Safeguarding and quality in commissioning care homes


Key points for commissioners

Commissioners ask care homes to demonstrate that they:

  • work as part of multi-agency partnerships to promote good safeguarding practice
  • use a ‘best interests’ process to protect people who may lack the capacity to make decisions or raise concerns to protect themselves. Taking account of (and recording) all relevant circumstances including the person’s past wishes, feelings and values; the views of people who know them; ways in which the person can be involved and whether the person may regain capacity at a future time
  • provide access to advocacy
  • understand the circumstances under which a local authority or PCT may appoint an Independent Mental Capacity Advocate
  • can demonstrate robust recruitment procedures
  • have robust whistleblowing policies in place.

There is a raft of legislation and policy alongside a regulatory framework to protect people at risk from abuse, neglect and harm.

Commissioners and providers should have a working knowledge of the legislative and policy framework for safeguarding. Commissioners should ensure that providers are clear about their legal responsibilities. Provider’s policies, procedures and practice should be underpinned by legislation and national and local policy guidance.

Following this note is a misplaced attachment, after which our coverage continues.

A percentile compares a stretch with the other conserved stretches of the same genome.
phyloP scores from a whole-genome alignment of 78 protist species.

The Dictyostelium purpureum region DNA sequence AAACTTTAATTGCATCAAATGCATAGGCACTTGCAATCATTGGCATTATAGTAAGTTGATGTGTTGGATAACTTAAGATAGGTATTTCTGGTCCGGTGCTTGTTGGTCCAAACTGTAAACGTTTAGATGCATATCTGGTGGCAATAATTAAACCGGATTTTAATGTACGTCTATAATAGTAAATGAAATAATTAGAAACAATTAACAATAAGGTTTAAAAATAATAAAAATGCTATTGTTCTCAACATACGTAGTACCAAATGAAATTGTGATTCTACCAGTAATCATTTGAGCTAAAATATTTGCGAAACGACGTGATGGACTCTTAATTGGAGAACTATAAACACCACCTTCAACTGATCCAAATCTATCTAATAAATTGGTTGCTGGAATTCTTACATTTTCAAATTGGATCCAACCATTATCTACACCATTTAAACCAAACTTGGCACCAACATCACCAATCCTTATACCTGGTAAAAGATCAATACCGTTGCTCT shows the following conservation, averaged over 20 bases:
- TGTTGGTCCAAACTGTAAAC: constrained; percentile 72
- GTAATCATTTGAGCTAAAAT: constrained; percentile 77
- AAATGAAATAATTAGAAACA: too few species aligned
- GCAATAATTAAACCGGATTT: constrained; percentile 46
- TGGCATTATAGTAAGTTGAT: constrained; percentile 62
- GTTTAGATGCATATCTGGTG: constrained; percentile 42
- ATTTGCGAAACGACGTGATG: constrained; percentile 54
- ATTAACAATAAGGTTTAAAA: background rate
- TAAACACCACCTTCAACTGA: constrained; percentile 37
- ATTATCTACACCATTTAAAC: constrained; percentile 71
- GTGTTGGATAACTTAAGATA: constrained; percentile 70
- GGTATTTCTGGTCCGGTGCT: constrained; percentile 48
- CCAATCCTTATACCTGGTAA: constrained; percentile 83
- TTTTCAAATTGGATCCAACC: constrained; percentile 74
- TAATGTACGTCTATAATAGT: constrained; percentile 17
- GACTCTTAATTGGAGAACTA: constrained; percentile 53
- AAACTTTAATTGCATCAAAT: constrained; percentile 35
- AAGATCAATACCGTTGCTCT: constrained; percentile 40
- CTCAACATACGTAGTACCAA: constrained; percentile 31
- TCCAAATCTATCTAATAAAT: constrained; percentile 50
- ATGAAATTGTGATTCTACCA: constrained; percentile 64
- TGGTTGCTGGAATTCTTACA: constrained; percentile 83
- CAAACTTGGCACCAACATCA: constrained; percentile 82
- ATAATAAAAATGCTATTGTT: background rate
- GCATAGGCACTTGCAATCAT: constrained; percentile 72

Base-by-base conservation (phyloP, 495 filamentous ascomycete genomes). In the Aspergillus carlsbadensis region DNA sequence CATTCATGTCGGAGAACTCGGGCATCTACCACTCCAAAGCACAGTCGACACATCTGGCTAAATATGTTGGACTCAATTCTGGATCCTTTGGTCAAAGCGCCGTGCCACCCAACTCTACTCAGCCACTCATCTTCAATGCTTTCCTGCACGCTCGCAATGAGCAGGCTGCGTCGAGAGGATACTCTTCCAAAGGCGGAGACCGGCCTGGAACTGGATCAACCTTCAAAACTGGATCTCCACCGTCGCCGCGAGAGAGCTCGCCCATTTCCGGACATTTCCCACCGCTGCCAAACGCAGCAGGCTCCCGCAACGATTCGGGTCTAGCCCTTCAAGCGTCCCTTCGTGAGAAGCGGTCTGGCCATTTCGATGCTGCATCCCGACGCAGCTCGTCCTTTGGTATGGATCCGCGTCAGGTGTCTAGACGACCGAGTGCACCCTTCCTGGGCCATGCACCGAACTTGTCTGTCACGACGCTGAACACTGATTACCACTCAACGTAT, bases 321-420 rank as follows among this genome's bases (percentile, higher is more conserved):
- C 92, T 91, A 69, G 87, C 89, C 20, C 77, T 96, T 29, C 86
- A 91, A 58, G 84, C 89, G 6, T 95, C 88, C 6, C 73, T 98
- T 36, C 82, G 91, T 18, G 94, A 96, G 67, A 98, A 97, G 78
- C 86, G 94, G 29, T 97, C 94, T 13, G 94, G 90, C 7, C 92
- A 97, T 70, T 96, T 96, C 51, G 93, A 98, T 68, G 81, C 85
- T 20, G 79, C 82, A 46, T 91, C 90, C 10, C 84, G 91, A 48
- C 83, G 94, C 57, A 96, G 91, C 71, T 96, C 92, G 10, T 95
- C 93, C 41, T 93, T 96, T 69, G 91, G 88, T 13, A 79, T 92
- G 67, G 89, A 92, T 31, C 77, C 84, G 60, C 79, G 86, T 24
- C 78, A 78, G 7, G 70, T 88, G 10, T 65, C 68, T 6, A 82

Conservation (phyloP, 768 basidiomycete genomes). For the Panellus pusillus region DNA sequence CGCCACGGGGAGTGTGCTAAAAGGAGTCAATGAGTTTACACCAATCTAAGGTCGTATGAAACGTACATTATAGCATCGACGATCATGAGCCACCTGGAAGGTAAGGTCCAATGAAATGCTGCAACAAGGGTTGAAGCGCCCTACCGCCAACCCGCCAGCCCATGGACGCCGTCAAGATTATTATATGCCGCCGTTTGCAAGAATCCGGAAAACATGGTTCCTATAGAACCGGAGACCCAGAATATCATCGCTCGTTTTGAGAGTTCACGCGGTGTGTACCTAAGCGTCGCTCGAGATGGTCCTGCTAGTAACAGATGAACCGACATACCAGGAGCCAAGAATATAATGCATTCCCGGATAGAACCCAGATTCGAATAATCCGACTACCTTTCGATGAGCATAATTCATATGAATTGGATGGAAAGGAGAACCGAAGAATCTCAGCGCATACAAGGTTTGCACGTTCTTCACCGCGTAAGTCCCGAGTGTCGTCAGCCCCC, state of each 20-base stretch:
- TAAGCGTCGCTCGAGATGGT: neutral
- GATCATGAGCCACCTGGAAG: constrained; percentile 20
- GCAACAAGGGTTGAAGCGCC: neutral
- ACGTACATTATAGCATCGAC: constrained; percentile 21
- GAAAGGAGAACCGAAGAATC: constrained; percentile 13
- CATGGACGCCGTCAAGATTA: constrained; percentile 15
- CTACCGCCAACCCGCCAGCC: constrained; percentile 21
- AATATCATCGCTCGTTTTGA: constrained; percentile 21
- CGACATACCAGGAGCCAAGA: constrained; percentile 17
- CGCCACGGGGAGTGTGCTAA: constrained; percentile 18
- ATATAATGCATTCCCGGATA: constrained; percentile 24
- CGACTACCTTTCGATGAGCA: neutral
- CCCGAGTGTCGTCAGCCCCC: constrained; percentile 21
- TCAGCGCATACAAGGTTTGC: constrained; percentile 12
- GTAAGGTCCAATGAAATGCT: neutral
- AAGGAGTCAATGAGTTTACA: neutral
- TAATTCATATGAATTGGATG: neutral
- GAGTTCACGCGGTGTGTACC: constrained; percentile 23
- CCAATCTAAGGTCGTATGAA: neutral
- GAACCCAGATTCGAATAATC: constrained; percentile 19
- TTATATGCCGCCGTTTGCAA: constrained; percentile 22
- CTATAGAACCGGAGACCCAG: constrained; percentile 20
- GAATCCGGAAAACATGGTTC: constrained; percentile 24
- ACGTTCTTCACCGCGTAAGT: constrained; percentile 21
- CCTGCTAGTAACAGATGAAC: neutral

It is important that commissioners take responsibility for safeguarding adults by ensuring that the care services they commission provide good quality and promote safety in the context of personalisation.  

Many people living in care homes are unable to protect themselves. There should be robust systems in place to protect these individuals, underpinned by local multi-agency policy and procedures.

Identify people who may be at particular risk and develop strategies to address this

People with communication difficulties who, as a result of disability or cognitive impairment, may be unable to alert someone in the event of abuse neglect or harm:

  • Provide advocacy and befriending services.

People who face language or cultural barriers:

  • Develop culturally appropriate services.
  • Make links with local community groups and volunteers.
  • Provide interpreting services.

People from seldom-heard groups, e.g. older people who are gay who may face discrimination or may lack a voice within the community:

  • Provide advocacy.
  • Ensure support is available from representative groups.
  • Identify discrimination and work with local partners to address it.


  • Provide information to ensure self-funders understand their rights and have access to local authority support such as assessment and advocacy.

People who are placed ‘out-of-area’:

  • Ensure people have access to information and advocacy.